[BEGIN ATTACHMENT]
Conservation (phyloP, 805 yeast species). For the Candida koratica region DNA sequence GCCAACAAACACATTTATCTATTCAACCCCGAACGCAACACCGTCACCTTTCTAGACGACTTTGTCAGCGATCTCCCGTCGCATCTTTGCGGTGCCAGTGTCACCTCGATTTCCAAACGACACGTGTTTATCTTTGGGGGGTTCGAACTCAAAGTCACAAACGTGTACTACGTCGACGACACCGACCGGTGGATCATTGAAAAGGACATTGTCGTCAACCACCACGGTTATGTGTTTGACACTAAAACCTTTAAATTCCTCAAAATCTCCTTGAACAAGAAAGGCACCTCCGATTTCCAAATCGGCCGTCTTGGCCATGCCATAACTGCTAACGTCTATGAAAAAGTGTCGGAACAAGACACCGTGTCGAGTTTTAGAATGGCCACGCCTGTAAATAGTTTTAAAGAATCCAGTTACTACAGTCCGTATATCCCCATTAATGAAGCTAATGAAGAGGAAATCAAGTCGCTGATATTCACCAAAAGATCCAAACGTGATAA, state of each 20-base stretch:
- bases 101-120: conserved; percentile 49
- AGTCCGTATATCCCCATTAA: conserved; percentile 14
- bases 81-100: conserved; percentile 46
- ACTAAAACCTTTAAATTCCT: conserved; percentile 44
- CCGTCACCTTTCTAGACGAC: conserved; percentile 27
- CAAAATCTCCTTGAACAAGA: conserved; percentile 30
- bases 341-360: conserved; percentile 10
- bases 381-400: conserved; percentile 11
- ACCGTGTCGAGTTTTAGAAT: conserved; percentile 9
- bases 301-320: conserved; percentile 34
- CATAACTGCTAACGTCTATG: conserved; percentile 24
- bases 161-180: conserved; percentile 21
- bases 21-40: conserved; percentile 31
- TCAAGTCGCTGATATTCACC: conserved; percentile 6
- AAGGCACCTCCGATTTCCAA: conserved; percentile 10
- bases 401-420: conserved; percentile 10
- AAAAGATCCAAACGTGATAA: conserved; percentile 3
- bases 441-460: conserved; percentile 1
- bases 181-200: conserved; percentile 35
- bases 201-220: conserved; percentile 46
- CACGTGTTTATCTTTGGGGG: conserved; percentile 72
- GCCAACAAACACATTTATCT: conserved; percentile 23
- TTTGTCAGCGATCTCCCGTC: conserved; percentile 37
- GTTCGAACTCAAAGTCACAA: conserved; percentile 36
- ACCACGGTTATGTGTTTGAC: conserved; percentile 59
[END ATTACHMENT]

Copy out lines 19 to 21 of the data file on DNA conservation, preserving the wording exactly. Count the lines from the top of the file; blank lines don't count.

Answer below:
- bases 441-460: conserved; percentile 1
- bases 181-200: conserved; percentile 35
- bases 201-220: conserved; percentile 46